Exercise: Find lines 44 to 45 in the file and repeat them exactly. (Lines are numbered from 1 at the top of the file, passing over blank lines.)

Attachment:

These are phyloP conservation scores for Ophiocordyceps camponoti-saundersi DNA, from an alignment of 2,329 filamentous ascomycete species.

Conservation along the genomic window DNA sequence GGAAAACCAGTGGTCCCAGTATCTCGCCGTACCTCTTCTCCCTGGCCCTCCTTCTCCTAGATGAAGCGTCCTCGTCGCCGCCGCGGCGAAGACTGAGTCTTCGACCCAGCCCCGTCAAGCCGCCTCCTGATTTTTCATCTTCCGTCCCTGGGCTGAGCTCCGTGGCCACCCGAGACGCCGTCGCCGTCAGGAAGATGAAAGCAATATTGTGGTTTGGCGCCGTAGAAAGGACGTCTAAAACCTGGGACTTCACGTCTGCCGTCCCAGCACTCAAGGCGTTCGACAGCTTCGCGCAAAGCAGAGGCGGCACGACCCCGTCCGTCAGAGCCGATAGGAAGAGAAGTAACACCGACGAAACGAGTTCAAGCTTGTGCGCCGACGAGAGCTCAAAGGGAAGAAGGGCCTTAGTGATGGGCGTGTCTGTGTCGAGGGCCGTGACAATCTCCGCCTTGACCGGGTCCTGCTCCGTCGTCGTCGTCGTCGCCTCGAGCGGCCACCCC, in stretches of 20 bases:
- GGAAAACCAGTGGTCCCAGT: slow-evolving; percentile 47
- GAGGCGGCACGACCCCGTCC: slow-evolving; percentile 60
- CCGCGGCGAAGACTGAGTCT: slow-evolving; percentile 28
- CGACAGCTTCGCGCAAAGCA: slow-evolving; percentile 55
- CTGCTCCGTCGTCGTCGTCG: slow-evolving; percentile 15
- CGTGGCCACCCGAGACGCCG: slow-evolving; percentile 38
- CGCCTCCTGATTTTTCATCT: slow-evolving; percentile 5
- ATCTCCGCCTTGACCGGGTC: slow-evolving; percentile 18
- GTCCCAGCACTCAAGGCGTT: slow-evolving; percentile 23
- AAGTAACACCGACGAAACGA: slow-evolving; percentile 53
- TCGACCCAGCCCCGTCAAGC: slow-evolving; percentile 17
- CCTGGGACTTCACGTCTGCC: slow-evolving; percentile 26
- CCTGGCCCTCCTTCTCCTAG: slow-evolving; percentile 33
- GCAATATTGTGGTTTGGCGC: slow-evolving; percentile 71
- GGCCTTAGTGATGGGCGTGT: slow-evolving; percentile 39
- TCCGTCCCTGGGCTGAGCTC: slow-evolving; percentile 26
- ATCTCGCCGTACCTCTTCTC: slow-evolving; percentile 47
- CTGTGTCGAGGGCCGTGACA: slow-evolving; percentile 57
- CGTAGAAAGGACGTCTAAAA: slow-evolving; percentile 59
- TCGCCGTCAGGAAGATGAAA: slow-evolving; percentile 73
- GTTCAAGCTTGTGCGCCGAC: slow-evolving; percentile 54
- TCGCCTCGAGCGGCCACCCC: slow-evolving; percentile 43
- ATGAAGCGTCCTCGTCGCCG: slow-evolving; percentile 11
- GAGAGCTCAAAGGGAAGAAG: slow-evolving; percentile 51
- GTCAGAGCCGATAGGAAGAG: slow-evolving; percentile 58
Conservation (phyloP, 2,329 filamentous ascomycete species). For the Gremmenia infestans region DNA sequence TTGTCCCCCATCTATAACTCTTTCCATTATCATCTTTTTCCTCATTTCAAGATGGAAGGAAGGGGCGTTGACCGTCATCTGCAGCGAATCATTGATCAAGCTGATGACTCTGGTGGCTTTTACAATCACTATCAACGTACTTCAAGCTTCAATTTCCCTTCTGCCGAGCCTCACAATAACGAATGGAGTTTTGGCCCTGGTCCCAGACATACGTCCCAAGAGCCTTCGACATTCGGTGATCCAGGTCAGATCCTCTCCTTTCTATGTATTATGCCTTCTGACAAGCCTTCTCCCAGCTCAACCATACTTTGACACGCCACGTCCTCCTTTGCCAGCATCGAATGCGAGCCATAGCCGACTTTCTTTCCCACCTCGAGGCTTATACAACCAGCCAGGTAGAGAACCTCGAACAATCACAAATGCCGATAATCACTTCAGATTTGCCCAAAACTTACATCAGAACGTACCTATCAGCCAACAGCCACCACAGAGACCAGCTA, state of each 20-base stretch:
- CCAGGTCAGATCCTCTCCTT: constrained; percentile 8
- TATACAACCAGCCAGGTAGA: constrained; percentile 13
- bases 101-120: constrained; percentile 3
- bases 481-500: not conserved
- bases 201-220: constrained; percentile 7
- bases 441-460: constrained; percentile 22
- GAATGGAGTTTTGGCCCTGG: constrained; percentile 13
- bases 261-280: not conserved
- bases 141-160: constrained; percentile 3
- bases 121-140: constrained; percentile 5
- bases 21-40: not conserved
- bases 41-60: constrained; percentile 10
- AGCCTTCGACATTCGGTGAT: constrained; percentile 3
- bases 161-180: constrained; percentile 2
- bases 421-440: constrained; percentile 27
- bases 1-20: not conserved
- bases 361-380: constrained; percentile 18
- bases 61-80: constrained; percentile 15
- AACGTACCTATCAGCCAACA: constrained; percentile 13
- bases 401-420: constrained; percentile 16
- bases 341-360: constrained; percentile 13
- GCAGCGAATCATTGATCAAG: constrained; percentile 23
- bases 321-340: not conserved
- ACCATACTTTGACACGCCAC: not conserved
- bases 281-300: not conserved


- bases 1-20: not conserved
- bases 361-380: constrained; percentile 18